What about plugins and uploads?

You may be wondering how plugins and uploads fit into the “code moves up, database moves down” scheme. While uploads are technically files, they should be treated as content because uploading a file to the media gallery actually creates a new post in the database. So uploads should be made on the live site and then brought into the local copy.

Plugins are interesting because they are files, but they sometimes have settings that you can configure via the WordPress dashboard after installing them, and those settings are stored in the database. What I would recommend is to always install and test plugins locally first. Once you’ve confirmed that you want to use the plugin, you can push its files upstream from local to live and then apply any configuration settings on the live site.

Similarly for plugin updates, I’d recommend to run those on the local copy to ensure that they don’t break anything and then push the updated files up to the live site.

In a future post, I’ll describe some ways to sync uploads and plugins between your live and local copies.

4. Use version control.

In the previous section, I mentioned making file changes on your local copy and then “deploying” them to your live server. Using a version control system makes the deployment process easy by tracking which files you’ve updated and enabling you to “push” those file updates to the live site.

An effective version control system should do the following:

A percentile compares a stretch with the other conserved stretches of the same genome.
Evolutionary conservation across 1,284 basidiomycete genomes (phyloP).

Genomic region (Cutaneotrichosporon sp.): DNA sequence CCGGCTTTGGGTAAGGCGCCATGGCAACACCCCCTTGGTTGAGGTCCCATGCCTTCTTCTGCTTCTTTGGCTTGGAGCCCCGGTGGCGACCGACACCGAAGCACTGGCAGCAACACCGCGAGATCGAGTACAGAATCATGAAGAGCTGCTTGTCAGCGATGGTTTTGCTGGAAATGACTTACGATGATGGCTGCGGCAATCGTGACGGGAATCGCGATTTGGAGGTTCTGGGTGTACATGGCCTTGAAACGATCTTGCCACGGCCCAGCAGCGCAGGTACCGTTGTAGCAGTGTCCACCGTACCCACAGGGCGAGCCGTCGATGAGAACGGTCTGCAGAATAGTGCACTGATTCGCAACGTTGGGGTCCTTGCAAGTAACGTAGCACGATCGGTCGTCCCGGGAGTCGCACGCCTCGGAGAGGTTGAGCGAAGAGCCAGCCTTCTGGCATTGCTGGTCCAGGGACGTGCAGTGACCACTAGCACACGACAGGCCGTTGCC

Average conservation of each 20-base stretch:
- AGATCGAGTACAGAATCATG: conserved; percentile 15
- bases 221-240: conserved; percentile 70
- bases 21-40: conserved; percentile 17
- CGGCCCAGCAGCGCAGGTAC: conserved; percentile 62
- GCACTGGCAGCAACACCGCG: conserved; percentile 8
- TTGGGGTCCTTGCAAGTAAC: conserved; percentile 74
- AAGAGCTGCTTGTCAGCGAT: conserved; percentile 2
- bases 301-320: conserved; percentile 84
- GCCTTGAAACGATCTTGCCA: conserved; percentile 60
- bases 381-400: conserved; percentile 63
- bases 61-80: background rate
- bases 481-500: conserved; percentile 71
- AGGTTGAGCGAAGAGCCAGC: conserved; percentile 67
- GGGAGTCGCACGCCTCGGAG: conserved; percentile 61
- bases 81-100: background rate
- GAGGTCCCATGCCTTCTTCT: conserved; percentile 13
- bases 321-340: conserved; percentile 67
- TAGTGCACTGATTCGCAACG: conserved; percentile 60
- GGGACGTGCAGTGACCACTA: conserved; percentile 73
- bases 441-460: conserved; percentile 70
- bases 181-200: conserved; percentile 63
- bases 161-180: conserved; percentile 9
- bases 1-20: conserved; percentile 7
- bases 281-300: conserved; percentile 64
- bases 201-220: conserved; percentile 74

• Keep a running history of all file updates, showing specifically which files where changed and what those changes were.
  • Deploy file updates made locally to the live site.
  • Enable you to revert to an earlier version of your code.
  • Enable you to work in parallel with other developers.

In future posts, I’ll go into detail about how to set up and use a version control system with WordPress.

5. Maintain staging installs on the host server.

For the sake of simplicity, I’ve only mentioned working with local and live copies of a site so far. However, it’s a common practice to additionally maintain one or more copies of the site on the host server that are designated as “staging” copies. (These might also be labeled “dev” and/or “test” installs.)

Because they’re hosted on the exact same server as your live site, staging copies can be used as intermediate environments where you can test your updates before moving them live. This is especially important because your local server may not always match the exact configuration of the host server. Staging copies can also be useful to allow clients to preview and approve updates before they are deployed to the live site.

In the diagram below, you can see how the staging copy fits into the development workflow. The general principles still apply, but we’re just adding an intermediate environment. So you would move code from local -> staging and then from staging -> live. And you would copy the database downstream, from live -> staging and from staging -> local.

6. Document your workflow and communicate with other developers.

There are many great tools that will help you streamline and automate your workflow. However, there’s nothing that will replace good old fashioned communication. It’s important to communicate with other developers working on the site to ensure that everyone is on the same page about the development workflow and also to coordinate who’s working on what.

It’s also a good idea to maintain documentation for the sites you build. Especially as workflows become more complicated, it will be helpful to anyone working on the project to understand the specific workflow that you’ve set up. Even if you’re not working with others, the documentation will help you get back into development if you haven’t worked on the project in a while.

How to get started

If you’re a cowboy or cowgirl coder who is curious about improving your workflow but not sure where to start, my advice would be to move into a better workflow one step at a time. In future posts, I’ll go into more detail about how you can start improving your WordPress workflow by implementing the concepts described in this article.